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Does It Make Sense To Get a 30-Year Mortgage at Age 66?
A view of the Trump Tower on 5th Avenue in New York. Photo by Timothy A. Clary/AFP/Getty Images.
Paul Solman frequently answers questions from the NewsHour audience on business and economic news here on his Making Sen$e page. Friday's query comes from a reader at Next Avenue. The NewsHour has partnered with Next Avenue, a new PBS website that offers articles, blogs and other critical information for adults over 50.
Can a 66 year old retired man with a retirement income (pension and Social Security) of $52,000 get a 30 year fixed rate mortgage? If yes, does it make financial sense to do this?
Paul Solman: Hi, Jim. Please forgive the rant that went up first thing this morning on Making Sen$e and the Rundown, and is reprinted below. I simply didn't understand the thrust of your question.
You mean, I think: if someone is already 66, does it make sense to take out a loan that will only be paid off when s/he's 96? And will a lender say: "Forget it. He won't live long enough."
Don't worry about the lender. A standard rule of thumb applies, regardless of age: So long as your mortgage payments are no more than 45 percent of your gross income, you should be able to get the mortgage. And since Social Security and pension income - the latter up to the federal guarantee limit of $4653.41 a month for 2012 -- are as close as you can get to a sure thing these days, the lender should be more reassured than with regular income, which can end abruptly at any moment.
(By the way, why didn't you call a mortgage broker?)
As for the "Should you?" part of the question, the answer is: it depends. It depends on your alternatives, on your expectations for inflation, and on how long you expect to keep the mortgage.
As it happens, I may be in a similar situation. My wife and I had a 7/1 mortgage that fixed a rate for seven years and then went to a variable rate, which is where we are now. So we've been considering a switch to a 30-year fixed. Frankly, the issue of age had never occurred to me, but I guess that could be because of my devout immaturity.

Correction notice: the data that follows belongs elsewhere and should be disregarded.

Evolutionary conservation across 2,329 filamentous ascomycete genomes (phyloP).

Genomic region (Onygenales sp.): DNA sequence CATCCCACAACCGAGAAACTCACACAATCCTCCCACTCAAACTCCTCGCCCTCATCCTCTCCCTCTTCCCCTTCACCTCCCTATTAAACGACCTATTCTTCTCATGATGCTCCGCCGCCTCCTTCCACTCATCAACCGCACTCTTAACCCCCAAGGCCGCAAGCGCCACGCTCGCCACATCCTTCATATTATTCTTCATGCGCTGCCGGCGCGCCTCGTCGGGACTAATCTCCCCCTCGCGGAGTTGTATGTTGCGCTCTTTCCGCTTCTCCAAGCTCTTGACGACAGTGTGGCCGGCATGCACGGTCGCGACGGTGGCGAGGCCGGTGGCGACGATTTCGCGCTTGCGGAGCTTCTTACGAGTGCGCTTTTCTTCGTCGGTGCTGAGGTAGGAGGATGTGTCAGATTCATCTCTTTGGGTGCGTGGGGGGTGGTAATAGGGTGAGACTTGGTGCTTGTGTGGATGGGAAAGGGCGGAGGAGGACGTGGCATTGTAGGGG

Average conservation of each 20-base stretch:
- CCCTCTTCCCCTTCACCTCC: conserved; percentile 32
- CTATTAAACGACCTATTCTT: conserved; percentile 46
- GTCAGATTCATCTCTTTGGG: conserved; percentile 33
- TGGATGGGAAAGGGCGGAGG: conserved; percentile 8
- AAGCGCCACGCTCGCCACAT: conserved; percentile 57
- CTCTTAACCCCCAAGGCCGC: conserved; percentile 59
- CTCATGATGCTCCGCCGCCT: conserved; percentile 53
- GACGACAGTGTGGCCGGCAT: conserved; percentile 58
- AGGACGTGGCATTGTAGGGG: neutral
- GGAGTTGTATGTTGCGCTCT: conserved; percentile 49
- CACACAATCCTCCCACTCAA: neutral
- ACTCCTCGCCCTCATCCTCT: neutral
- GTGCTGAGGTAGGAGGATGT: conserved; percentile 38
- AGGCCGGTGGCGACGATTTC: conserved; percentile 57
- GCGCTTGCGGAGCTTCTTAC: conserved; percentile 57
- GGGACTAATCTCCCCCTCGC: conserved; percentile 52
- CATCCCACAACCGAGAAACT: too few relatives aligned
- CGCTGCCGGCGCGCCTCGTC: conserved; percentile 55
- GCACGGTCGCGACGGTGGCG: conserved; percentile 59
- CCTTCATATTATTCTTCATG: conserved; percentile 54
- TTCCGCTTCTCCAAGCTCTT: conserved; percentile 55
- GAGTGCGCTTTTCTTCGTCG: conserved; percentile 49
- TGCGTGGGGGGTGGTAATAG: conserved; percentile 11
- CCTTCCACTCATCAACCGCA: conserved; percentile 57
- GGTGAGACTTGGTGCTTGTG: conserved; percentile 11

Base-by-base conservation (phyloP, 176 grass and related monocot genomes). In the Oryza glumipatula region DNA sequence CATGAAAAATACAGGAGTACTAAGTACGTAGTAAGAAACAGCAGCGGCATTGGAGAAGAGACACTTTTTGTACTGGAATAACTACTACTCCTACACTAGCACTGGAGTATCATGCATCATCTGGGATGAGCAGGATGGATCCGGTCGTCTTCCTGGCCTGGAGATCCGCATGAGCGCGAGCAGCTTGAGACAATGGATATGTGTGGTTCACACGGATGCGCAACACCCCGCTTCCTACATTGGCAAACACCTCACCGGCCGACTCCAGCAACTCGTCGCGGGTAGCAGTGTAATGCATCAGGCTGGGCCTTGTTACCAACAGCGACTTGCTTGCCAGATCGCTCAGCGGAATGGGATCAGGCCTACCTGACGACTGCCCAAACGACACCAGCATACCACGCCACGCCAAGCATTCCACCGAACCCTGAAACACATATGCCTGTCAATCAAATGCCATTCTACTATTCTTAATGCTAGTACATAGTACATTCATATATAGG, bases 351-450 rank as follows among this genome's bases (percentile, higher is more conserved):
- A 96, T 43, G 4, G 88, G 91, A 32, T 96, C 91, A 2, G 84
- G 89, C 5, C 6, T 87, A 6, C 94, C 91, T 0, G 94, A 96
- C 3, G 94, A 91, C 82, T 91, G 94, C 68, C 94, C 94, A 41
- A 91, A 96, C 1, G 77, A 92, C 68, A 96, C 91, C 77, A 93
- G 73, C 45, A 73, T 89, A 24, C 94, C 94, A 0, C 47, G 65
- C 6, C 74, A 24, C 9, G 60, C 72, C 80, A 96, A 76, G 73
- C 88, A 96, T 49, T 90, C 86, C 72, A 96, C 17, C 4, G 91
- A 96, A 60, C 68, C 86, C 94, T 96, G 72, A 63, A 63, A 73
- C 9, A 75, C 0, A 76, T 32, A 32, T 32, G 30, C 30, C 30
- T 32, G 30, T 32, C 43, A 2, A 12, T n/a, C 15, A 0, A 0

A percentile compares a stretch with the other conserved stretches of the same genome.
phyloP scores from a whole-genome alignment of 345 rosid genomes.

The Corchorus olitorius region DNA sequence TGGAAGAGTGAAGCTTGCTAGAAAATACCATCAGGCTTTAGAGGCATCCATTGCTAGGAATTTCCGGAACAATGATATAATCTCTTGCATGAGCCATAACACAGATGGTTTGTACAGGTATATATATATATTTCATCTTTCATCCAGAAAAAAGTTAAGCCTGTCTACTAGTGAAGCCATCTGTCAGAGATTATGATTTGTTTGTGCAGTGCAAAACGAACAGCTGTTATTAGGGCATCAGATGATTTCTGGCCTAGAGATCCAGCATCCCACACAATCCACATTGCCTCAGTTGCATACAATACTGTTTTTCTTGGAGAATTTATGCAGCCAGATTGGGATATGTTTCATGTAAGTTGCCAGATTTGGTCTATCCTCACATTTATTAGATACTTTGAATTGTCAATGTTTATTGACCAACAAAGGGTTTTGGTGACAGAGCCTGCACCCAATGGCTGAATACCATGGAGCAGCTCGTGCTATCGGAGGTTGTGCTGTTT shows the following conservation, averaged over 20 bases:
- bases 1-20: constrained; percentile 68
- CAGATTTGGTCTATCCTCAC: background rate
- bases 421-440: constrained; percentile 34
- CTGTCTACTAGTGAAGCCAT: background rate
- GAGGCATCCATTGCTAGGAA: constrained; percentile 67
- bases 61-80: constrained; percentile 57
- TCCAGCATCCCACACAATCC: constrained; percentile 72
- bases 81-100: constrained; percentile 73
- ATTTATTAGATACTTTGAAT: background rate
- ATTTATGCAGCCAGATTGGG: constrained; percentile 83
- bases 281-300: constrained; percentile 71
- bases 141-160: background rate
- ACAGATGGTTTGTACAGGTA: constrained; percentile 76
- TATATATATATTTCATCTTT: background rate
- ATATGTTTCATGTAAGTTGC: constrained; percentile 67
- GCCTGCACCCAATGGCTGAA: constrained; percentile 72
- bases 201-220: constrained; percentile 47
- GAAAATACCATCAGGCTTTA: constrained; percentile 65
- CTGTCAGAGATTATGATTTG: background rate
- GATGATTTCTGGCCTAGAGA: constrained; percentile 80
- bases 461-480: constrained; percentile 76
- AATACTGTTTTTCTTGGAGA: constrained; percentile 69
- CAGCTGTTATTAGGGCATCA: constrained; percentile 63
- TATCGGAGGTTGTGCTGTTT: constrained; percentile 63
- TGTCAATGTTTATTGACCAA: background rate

When I consider the mortgage alternatives, prime among them is how long we plan to stay in our current home. And that's why I have not applied for a 30-year fixed refinancing for the roughly $300,000 remaining on our mortgage.
Say we'll be here another five years, just for the sake of running some numbers. And for the same reason, let's say the upfront fee, aka "points," would be $1500.
The first problem is that mortgage repayments are front-loaded. That means you're disproportionately paying off the interest debt in the early years. Those with fixed rate mortgages have surely noticed this: the principal barely budges in the first few years. So why replace a mortgage like ours, where something like half the payments are now going to pay down the principal, with a mortgage that reverts to payments devoted almost entirely to interest?
That front-loading has been enough to discourage me from considering a switch. But an additional discouragement would be the points. Spread out over 30 years, $1500 up front is only $50 a year. Spread out over five years, it's $300 a year. That can make a big difference in the APR - the Annual Percentage Rate. And since the whole point of switching to a 30-year fixed is to lower your interest rate, the APR is a key metric.
A penultimate consideration. Taking out a 30-year fixed-rate loan when the interest rate is as historically low as it is right now makes great sense as a hedge against inflation. If inflation spurts, you benefit. If it drops even further, you can refinance yet again.
But the hedge only lasts as long as you keep the mortgage. If you plan to leave the property in a few years and thus leave the mortgage as well, you're betting that inflation will rise substantially within that time frame.
Finally, there's the issue of mortality. Since one of my most cherished books is "The Denial of Death," I may be the wrong advisor here. But should Ray Kurzweil be wrong in predicting that, we'll have conquered death within 15 years, as he did here on Making Sen$e, and http://www.pbs.org/newshour/rundown/2012/07/ray-kurweils-immortality-cocktail-student-loan-skeptic.html) then you and I both have demise to consider. To me, mortality has no influence on the mortgage decision. I'm trying to maximize my assets as it is. That can only benefit my estate, should there be one, regardless of when the bucket is kicked; the farm, bought. But I suppose that if my wife and I were both to begin dining on dust in the near future, the thoughts about mortgage duration should apply (see above). In this case, I think I'll go with Kurzweil.
One last comment, Jim, it was only after re-reading your question and my answer that I got your drift (I think). And even so, it provides none of the key information one would need to provide a reasonable answer. So I'm preserving my original response, below. And if I'm now wrong and your question actually meant what I first thought it did, then I stand by what I originally wrote. In any case, it has a few funny lines that I'd hate to deny posterity.
As usual, look for a second post early this afternoon. But please don't blame us if events or technology make that impossible. Meanwhile, let it be known that this entry is cross-posted on the Making Sen$e page, where correspondent Paul Solman answers your economic and business questions.
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